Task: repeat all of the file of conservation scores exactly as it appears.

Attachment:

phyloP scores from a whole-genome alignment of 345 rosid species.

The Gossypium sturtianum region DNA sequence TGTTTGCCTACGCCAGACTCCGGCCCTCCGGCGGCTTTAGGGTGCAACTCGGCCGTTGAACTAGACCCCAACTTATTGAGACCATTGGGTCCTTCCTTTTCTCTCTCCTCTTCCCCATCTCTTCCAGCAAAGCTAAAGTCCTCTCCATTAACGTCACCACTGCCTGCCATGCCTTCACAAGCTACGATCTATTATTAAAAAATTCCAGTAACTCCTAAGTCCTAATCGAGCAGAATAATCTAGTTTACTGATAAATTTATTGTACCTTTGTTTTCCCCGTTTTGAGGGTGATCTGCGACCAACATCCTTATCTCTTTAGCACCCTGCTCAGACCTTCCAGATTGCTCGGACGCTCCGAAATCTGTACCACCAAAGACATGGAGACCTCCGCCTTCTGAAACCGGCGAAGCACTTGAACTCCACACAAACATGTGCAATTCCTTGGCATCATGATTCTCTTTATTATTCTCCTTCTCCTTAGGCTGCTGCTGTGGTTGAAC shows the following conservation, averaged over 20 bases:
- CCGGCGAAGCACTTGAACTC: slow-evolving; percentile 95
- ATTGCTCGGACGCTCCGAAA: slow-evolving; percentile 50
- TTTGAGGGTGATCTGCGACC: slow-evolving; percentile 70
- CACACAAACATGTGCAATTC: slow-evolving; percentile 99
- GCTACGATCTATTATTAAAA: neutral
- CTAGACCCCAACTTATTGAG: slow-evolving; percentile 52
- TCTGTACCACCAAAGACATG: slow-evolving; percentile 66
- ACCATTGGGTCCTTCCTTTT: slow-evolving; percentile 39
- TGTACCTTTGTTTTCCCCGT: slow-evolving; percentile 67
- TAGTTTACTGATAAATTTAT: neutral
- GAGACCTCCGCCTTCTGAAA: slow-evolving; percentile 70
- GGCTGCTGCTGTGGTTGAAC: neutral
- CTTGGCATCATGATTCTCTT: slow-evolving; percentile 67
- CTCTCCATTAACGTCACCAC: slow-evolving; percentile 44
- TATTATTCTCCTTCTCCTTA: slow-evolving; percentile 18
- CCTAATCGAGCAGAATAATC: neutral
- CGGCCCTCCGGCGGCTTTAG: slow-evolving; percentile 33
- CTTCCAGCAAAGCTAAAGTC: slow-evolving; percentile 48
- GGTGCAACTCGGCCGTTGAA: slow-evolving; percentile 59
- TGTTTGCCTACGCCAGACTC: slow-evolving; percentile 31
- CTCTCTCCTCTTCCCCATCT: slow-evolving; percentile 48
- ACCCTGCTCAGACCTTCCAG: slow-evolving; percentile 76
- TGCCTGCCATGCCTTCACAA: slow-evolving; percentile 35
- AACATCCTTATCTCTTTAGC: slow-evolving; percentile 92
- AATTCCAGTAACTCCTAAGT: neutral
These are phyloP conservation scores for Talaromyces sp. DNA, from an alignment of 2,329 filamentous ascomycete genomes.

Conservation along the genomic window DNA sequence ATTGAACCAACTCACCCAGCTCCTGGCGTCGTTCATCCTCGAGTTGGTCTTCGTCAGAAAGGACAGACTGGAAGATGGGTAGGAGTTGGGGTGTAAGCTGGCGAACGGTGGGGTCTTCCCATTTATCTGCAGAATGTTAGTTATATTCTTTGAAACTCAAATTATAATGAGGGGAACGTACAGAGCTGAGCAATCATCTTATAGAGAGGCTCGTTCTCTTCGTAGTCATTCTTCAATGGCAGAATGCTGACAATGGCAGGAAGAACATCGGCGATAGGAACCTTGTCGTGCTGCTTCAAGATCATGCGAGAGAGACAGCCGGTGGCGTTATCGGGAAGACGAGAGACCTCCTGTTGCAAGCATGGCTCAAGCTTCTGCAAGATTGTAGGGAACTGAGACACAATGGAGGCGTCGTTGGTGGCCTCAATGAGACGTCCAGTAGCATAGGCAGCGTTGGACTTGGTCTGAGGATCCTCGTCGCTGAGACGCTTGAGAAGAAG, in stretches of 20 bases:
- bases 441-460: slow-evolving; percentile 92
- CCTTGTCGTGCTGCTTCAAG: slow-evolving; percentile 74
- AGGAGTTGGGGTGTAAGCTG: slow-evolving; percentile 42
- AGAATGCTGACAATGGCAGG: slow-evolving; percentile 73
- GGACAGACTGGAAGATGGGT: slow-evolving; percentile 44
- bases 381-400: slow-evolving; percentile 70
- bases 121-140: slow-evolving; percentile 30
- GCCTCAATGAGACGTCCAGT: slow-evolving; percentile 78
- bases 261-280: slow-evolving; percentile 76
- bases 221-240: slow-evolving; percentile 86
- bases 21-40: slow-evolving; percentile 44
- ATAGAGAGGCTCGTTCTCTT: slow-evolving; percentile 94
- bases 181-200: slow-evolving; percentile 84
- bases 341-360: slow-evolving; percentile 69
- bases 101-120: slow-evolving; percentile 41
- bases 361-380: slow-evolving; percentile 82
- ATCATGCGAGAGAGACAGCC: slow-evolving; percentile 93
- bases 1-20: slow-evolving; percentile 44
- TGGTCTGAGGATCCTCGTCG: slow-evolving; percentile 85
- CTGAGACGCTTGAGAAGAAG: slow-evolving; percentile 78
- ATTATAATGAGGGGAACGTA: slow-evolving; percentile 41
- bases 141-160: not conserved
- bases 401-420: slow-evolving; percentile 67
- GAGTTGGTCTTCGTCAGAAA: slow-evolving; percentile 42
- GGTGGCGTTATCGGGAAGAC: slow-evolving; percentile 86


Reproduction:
phyloP scores from a whole-genome alignment of 345 rosid species.

The Gossypium sturtianum region DNA sequence TGTTTGCCTACGCCAGACTCCGGCCCTCCGGCGGCTTTAGGGTGCAACTCGGCCGTTGAACTAGACCCCAACTTATTGAGACCATTGGGTCCTTCCTTTTCTCTCTCCTCTTCCCCATCTCTTCCAGCAAAGCTAAAGTCCTCTCCATTAACGTCACCACTGCCTGCCATGCCTTCACAAGCTACGATCTATTATTAAAAAATTCCAGTAACTCCTAAGTCCTAATCGAGCAGAATAATCTAGTTTACTGATAAATTTATTGTACCTTTGTTTTCCCCGTTTTGAGGGTGATCTGCGACCAACATCCTTATCTCTTTAGCACCCTGCTCAGACCTTCCAGATTGCTCGGACGCTCCGAAATCTGTACCACCAAAGACATGGAGACCTCCGCCTTCTGAAACCGGCGAAGCACTTGAACTCCACACAAACATGTGCAATTCCTTGGCATCATGATTCTCTTTATTATTCTCCTTCTCCTTAGGCTGCTGCTGTGGTTGAAC shows the following conservation, averaged over 20 bases:
- CCGGCGAAGCACTTGAACTC: slow-evolving; percentile 95
- ATTGCTCGGACGCTCCGAAA: slow-evolving; percentile 50
- TTTGAGGGTGATCTGCGACC: slow-evolving; percentile 70
- CACACAAACATGTGCAATTC: slow-evolving; percentile 99
- GCTACGATCTATTATTAAAA: neutral
- CTAGACCCCAACTTATTGAG: slow-evolving; percentile 52
- TCTGTACCACCAAAGACATG: slow-evolving; percentile 66
- ACCATTGGGTCCTTCCTTTT: slow-evolving; percentile 39
- TGTACCTTTGTTTTCCCCGT: slow-evolving; percentile 67
- TAGTTTACTGATAAATTTAT: neutral
- GAGACCTCCGCCTTCTGAAA: slow-evolving; percentile 70
- GGCTGCTGCTGTGGTTGAAC: neutral
- CTTGGCATCATGATTCTCTT: slow-evolving; percentile 67
- CTCTCCATTAACGTCACCAC: slow-evolving; percentile 44
- TATTATTCTCCTTCTCCTTA: slow-evolving; percentile 18
- CCTAATCGAGCAGAATAATC: neutral
- CGGCCCTCCGGCGGCTTTAG: slow-evolving; percentile 33
- CTTCCAGCAAAGCTAAAGTC: slow-evolving; percentile 48
- GGTGCAACTCGGCCGTTGAA: slow-evolving; percentile 59
- TGTTTGCCTACGCCAGACTC: slow-evolving; percentile 31
- CTCTCTCCTCTTCCCCATCT: slow-evolving; percentile 48
- ACCCTGCTCAGACCTTCCAG: slow-evolving; percentile 76
- TGCCTGCCATGCCTTCACAA: slow-evolving; percentile 35
- AACATCCTTATCTCTTTAGC: slow-evolving; percentile 92
- AATTCCAGTAACTCCTAAGT: neutral
These are phyloP conservation scores for Talaromyces sp. DNA, from an alignment of 2,329 filamentous ascomycete genomes.

Conservation along the genomic window DNA sequence ATTGAACCAACTCACCCAGCTCCTGGCGTCGTTCATCCTCGAGTTGGTCTTCGTCAGAAAGGACAGACTGGAAGATGGGTAGGAGTTGGGGTGTAAGCTGGCGAACGGTGGGGTCTTCCCATTTATCTGCAGAATGTTAGTTATATTCTTTGAAACTCAAATTATAATGAGGGGAACGTACAGAGCTGAGCAATCATCTTATAGAGAGGCTCGTTCTCTTCGTAGTCATTCTTCAATGGCAGAATGCTGACAATGGCAGGAAGAACATCGGCGATAGGAACCTTGTCGTGCTGCTTCAAGATCATGCGAGAGAGACAGCCGGTGGCGTTATCGGGAAGACGAGAGACCTCCTGTTGCAAGCATGGCTCAAGCTTCTGCAAGATTGTAGGGAACTGAGACACAATGGAGGCGTCGTTGGTGGCCTCAATGAGACGTCCAGTAGCATAGGCAGCGTTGGACTTGGTCTGAGGATCCTCGTCGCTGAGACGCTTGAGAAGAAG, in stretches of 20 bases:
- bases 441-460: slow-evolving; percentile 92
- CCTTGTCGTGCTGCTTCAAG: slow-evolving; percentile 74
- AGGAGTTGGGGTGTAAGCTG: slow-evolving; percentile 42
- AGAATGCTGACAATGGCAGG: slow-evolving; percentile 73
- GGACAGACTGGAAGATGGGT: slow-evolving; percentile 44
- bases 381-400: slow-evolving; percentile 70
- bases 121-140: slow-evolving; percentile 30
- GCCTCAATGAGACGTCCAGT: slow-evolving; percentile 78
- bases 261-280: slow-evolving; percentile 76
- bases 221-240: slow-evolving; percentile 86
- bases 21-40: slow-evolving; percentile 44
- ATAGAGAGGCTCGTTCTCTT: slow-evolving; percentile 94
- bases 181-200: slow-evolving; percentile 84
- bases 341-360: slow-evolving; percentile 69
- bases 101-120: slow-evolving; percentile 41
- bases 361-380: slow-evolving; percentile 82
- ATCATGCGAGAGAGACAGCC: slow-evolving; percentile 93
- bases 1-20: slow-evolving; percentile 44
- TGGTCTGAGGATCCTCGTCG: slow-evolving; percentile 85
- CTGAGACGCTTGAGAAGAAG: slow-evolving; percentile 78
- ATTATAATGAGGGGAACGTA: slow-evolving; percentile 41
- bases 141-160: not conserved
- bases 401-420: slow-evolving; percentile 67
- GAGTTGGTCTTCGTCAGAAA: slow-evolving; percentile 42
- GGTGGCGTTATCGGGAAGAC: slow-evolving; percentile 86